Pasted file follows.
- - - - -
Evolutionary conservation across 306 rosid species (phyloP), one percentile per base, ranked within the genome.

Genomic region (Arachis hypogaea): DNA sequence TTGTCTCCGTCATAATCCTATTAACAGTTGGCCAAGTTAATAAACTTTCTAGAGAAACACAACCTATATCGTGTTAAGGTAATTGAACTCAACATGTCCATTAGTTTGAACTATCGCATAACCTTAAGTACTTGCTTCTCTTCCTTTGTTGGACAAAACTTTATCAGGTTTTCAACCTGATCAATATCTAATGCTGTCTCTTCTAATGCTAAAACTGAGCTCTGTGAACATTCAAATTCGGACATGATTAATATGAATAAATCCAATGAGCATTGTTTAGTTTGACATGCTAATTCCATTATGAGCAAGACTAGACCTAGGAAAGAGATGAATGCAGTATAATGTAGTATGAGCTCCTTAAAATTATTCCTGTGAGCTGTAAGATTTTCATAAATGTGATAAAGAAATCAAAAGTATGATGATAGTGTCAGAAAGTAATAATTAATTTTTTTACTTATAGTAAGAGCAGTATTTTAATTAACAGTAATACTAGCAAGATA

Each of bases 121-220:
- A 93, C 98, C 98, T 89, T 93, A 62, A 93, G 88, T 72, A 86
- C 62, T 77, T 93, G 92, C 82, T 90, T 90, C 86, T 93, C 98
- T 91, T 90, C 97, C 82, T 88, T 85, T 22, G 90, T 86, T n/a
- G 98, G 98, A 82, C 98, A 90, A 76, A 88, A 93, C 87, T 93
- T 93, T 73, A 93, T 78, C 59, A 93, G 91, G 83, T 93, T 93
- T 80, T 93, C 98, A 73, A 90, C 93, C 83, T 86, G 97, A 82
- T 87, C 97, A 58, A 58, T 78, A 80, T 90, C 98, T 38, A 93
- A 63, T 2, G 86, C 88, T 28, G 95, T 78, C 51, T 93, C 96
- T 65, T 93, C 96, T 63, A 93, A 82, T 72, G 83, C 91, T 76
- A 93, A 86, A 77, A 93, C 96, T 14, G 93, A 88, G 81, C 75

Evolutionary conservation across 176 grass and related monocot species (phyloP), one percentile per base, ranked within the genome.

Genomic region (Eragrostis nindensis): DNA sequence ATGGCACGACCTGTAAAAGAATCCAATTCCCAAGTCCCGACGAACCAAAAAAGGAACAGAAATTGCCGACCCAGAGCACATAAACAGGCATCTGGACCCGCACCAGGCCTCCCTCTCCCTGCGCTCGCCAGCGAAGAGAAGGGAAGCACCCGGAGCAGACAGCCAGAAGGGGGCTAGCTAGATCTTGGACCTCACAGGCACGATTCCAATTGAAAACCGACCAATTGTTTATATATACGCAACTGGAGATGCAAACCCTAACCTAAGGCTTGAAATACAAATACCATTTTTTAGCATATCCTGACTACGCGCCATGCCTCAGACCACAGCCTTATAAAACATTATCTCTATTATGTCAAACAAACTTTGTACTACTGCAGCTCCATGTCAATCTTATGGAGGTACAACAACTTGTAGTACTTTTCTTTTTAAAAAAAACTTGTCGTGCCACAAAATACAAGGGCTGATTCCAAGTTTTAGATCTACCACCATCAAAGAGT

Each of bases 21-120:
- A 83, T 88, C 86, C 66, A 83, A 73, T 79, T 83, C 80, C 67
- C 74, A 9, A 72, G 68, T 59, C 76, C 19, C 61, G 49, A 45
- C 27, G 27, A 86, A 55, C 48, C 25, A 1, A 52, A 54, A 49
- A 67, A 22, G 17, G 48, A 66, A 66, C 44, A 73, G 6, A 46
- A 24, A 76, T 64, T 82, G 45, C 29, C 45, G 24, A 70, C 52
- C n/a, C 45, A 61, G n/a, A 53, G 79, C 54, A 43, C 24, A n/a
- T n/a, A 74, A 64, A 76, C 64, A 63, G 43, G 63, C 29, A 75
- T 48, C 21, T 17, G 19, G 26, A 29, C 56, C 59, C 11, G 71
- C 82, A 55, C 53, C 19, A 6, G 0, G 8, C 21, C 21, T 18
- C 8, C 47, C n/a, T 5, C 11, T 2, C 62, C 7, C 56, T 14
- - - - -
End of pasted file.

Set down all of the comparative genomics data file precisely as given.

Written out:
Evolutionary conservation across 306 rosid species (phyloP), one percentile per base, ranked within the genome.

Genomic region (Arachis hypogaea): DNA sequence TTGTCTCCGTCATAATCCTATTAACAGTTGGCCAAGTTAATAAACTTTCTAGAGAAACACAACCTATATCGTGTTAAGGTAATTGAACTCAACATGTCCATTAGTTTGAACTATCGCATAACCTTAAGTACTTGCTTCTCTTCCTTTGTTGGACAAAACTTTATCAGGTTTTCAACCTGATCAATATCTAATGCTGTCTCTTCTAATGCTAAAACTGAGCTCTGTGAACATTCAAATTCGGACATGATTAATATGAATAAATCCAATGAGCATTGTTTAGTTTGACATGCTAATTCCATTATGAGCAAGACTAGACCTAGGAAAGAGATGAATGCAGTATAATGTAGTATGAGCTCCTTAAAATTATTCCTGTGAGCTGTAAGATTTTCATAAATGTGATAAAGAAATCAAAAGTATGATGATAGTGTCAGAAAGTAATAATTAATTTTTTTACTTATAGTAAGAGCAGTATTTTAATTAACAGTAATACTAGCAAGATA

Each of bases 121-220:
- A 93, C 98, C 98, T 89, T 93, A 62, A 93, G 88, T 72, A 86
- C 62, T 77, T 93, G 92, C 82, T 90, T 90, C 86, T 93, C 98
- T 91, T 90, C 97, C 82, T 88, T 85, T 22, G 90, T 86, T n/a
- G 98, G 98, A 82, C 98, A 90, A 76, A 88, A 93, C 87, T 93
- T 93, T 73, A 93, T 78, C 59, A 93, G 91, G 83, T 93, T 93
- T 80, T 93, C 98, A 73, A 90, C 93, C 83, T 86, G 97, A 82
- T 87, C 97, A 58, A 58, T 78, A 80, T 90, C 98, T 38, A 93
- A 63, T 2, G 86, C 88, T 28, G 95, T 78, C 51, T 93, C 96
- T 65, T 93, C 96, T 63, A 93, A 82, T 72, G 83, C 91, T 76
- A 93, A 86, A 77, A 93, C 96, T 14, G 93, A 88, G 81, C 75

Evolutionary conservation across 176 grass and related monocot species (phyloP), one percentile per base, ranked within the genome.

Genomic region (Eragrostis nindensis): DNA sequence ATGGCACGACCTGTAAAAGAATCCAATTCCCAAGTCCCGACGAACCAAAAAAGGAACAGAAATTGCCGACCCAGAGCACATAAACAGGCATCTGGACCCGCACCAGGCCTCCCTCTCCCTGCGCTCGCCAGCGAAGAGAAGGGAAGCACCCGGAGCAGACAGCCAGAAGGGGGCTAGCTAGATCTTGGACCTCACAGGCACGATTCCAATTGAAAACCGACCAATTGTTTATATATACGCAACTGGAGATGCAAACCCTAACCTAAGGCTTGAAATACAAATACCATTTTTTAGCATATCCTGACTACGCGCCATGCCTCAGACCACAGCCTTATAAAACATTATCTCTATTATGTCAAACAAACTTTGTACTACTGCAGCTCCATGTCAATCTTATGGAGGTACAACAACTTGTAGTACTTTTCTTTTTAAAAAAAACTTGTCGTGCCACAAAATACAAGGGCTGATTCCAAGTTTTAGATCTACCACCATCAAAGAGT

Each of bases 21-120:
- A 83, T 88, C 86, C 66, A 83, A 73, T 79, T 83, C 80, C 67
- C 74, A 9, A 72, G 68, T 59, C 76, C 19, C 61, G 49, A 45
- C 27, G 27, A 86, A 55, C 48, C 25, A 1, A 52, A 54, A 49
- A 67, A 22, G 17, G 48, A 66, A 66, C 44, A 73, G 6, A 46
- A 24, A 76, T 64, T 82, G 45, C 29, C 45, G 24, A 70, C 52
- C n/a, C 45, A 61, G n/a, A 53, G 79, C 54, A 43, C 24, A n/a
- T n/a, A 74, A 64, A 76, C 64, A 63, G 43, G 63, C 29, A 75
- T 48, C 21, T 17, G 19, G 26, A 29, C 56, C 59, C 11, G 71
- C 82, A 55, C 53, C 19, A 6, G 0, G 8, C 21, C 21, T 18
- C 8, C 47, C n/a, T 5, C 11, T 2, C 62, C 7, C 56, T 14